Friday, April 24, 2009

Day Four: Filling In The Gaps

A day when I went back to swim those tidal baths and swimming enclosures that I neglected in my original plan.

I'd had a change of mind by day three of this swimming lark, and had decided to swim harbour and river tidal baths as well as my original idea of coastal and bay baths and rock pools. Unfortunately, this meant going back to swim several swimming enclosures in Port Hacking and the Georges River. In contrast to the previous days, day four was cold and windy. The temperature never got above 16 ( there had been snowfalls in The Snowy Mountains the day before). Luckily, the water was still warm. With the exception of Carss Point Baths, I had never swum in any of these tidal enclosures.

Gymea Bay Baths
It was still 13 degrees with a very cold wind as I travelled to these baths. They are in an attractive reserve, and, despite the cool weather, it all looked very inviting. The only people around were anglers, rugged up against the wind and looking surprised at my swim.

Lilli Pilli Baths
Another lovely spot. The wind was very strong on Port Hacking, creating choppy waves in this small enclosure.

Como Baths
I've often seen these baths from the train when I'm on my way for a walk and a swim in Heathcote National Park. I've often thought about coming here to have a swim. Today it was quite shallow until I got out near the nets. On the photo, you can see part of the chlorinated pool that is here for swimming as well. On this day, it was closed for the winter.

Oatley Bay Baths
I could really tell that I was swimming in the river here as the bottom was really muddy. Again it was shallow, but plenty of water for my lazy breaststroke. The river was cloudy but clean.

Jewfish Bay Baths
This was probably the largest enclosure I swam in. It's set in a large bush park. There were plenty of people picnicking and walking, but again I was the only swimmer. Another muddy and shallow spot while I was there (about an hour until low tide), but I had enough depth out by the nets to practice my slow front crawl. It was such a long length in these huge baths, that I eventually returned to my breaststroke.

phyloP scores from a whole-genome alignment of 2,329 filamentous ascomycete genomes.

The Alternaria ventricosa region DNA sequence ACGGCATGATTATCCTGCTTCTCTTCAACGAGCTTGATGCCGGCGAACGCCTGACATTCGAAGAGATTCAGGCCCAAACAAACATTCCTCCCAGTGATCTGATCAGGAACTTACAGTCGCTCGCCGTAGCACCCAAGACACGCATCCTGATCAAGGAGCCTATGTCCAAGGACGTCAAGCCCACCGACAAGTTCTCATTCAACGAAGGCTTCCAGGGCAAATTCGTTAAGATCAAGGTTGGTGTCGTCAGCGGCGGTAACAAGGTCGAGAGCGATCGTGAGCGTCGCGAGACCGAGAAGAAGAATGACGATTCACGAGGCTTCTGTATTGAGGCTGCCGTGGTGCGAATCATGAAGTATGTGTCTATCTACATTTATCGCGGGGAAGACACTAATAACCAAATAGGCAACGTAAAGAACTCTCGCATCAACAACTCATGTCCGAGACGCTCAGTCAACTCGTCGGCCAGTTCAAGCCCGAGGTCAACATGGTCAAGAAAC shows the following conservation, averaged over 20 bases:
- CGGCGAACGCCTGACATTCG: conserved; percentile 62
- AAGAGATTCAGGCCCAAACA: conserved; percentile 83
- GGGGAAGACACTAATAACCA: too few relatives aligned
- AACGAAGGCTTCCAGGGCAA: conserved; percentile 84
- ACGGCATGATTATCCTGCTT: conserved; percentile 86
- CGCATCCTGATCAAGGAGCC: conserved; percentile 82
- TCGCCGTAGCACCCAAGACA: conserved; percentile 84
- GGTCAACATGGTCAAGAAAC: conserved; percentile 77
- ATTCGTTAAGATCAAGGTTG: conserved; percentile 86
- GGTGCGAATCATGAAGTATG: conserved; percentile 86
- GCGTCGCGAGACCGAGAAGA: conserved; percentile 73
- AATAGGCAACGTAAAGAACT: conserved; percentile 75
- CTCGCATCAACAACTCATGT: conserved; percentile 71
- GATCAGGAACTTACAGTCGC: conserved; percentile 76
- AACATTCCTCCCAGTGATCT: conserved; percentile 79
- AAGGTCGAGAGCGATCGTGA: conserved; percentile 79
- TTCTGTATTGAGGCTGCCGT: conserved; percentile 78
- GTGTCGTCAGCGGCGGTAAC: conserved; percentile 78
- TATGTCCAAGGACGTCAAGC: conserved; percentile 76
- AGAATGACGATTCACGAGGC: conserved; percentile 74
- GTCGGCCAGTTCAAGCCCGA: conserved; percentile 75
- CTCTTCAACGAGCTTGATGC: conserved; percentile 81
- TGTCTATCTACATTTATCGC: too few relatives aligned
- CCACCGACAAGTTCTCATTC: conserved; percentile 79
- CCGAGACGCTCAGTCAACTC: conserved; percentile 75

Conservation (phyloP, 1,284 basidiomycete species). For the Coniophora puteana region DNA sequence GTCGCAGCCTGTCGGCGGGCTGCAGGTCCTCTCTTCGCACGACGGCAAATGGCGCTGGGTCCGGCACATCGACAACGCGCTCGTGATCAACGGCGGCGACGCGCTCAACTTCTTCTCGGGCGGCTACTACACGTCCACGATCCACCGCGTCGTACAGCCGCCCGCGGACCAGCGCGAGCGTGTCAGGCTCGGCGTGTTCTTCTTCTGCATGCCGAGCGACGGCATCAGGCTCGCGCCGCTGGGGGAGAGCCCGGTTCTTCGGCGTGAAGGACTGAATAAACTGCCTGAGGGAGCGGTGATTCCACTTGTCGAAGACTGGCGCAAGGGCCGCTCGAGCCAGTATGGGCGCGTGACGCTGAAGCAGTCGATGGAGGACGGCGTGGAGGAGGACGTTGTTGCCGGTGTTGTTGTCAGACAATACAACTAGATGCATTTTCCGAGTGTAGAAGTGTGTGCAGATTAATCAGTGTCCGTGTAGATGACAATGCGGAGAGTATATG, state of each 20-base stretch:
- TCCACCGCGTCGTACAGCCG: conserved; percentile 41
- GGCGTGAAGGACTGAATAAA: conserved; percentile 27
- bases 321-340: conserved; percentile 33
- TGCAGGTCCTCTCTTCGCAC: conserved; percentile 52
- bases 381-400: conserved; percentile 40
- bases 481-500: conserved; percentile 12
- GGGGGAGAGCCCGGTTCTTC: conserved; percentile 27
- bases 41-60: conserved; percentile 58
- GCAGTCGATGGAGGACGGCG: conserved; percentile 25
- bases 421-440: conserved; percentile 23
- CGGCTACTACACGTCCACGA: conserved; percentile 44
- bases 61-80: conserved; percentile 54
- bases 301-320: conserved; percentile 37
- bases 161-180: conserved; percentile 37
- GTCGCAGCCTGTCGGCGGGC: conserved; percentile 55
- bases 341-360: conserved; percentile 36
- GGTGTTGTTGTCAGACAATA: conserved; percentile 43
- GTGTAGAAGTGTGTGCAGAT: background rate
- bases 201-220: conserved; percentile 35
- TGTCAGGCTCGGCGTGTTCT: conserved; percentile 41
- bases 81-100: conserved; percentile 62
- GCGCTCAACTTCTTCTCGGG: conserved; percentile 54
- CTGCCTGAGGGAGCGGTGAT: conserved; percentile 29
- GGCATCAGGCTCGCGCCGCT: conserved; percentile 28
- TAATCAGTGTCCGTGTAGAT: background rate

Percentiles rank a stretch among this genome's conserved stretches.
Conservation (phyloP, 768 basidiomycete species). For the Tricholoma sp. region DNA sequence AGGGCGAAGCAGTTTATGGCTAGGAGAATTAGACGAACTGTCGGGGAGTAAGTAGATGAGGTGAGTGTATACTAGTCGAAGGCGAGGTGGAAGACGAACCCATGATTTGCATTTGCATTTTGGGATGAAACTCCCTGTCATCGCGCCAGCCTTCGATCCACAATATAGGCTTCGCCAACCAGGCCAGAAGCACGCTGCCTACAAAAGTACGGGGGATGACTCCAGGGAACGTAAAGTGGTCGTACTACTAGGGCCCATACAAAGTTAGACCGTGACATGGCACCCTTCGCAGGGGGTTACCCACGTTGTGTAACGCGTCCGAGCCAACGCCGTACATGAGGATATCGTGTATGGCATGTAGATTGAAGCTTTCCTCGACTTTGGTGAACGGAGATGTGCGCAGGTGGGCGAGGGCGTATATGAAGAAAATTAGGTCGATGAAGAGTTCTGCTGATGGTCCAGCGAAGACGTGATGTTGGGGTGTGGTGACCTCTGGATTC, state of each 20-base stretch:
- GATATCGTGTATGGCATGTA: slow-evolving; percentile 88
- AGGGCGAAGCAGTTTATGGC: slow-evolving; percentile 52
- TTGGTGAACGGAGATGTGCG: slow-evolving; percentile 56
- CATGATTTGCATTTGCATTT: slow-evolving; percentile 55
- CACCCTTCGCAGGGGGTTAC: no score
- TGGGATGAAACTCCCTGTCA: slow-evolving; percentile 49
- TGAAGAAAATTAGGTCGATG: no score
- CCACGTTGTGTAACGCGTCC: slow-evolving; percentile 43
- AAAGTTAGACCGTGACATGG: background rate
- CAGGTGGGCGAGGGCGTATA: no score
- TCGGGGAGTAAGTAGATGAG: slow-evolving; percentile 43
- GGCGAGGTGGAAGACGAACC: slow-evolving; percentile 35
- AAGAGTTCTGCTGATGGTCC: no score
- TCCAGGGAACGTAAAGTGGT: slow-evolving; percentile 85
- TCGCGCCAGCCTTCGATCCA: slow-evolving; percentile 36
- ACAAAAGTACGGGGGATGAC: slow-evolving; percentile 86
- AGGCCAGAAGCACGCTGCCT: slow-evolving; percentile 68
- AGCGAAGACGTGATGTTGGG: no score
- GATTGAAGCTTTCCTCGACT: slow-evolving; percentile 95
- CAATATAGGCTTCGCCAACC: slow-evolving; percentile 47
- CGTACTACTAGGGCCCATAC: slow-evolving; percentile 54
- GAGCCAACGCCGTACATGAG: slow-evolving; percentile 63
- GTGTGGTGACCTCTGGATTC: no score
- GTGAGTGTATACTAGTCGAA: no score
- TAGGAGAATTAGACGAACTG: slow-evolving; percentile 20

Carss Point Baths
I used to come here to swim sometimes in the summer about ten years ago. There used to be a pontoon anchored in the middle where the kids would jump and dive into the deep water. Even today at low tide, I was quickly into deep, warm water. I had a long swim out to and alongside the nets. Lots of families enjoying the bush park, but again I was the only swimmer.

Dolls Point Baths
After day one of this lark, I realised that I had missed Dolls Point Baths. The UBD that I was using had the name, Dolls Point Baths, where Ramsgate Baths are situated, and did not show any baths here. I realised my mistake when I happened to look at the DECC map of Botany Bay and the lower Georges River. I checked an older UBD which gave the correct names and locations of each of the baths. So, today I returned, only to find that these baths have been closed down by the council due to extensive sand movements and storm damage.

Clovelly Pool
On day two of this lark, Clovelly Pool had been drained for cleaning. Today it was sparkling and well worth a dip.

So, hopefully I've swum all the ocean rock pools and tidal baths that I could between Port Hacking and the southern shores of Sydney Harbour and the Parramatta River. I regret not doing them all in sequence, but I think I managed to complete my original plan of swimming from Cronulla to Bondi.

Next year: North!

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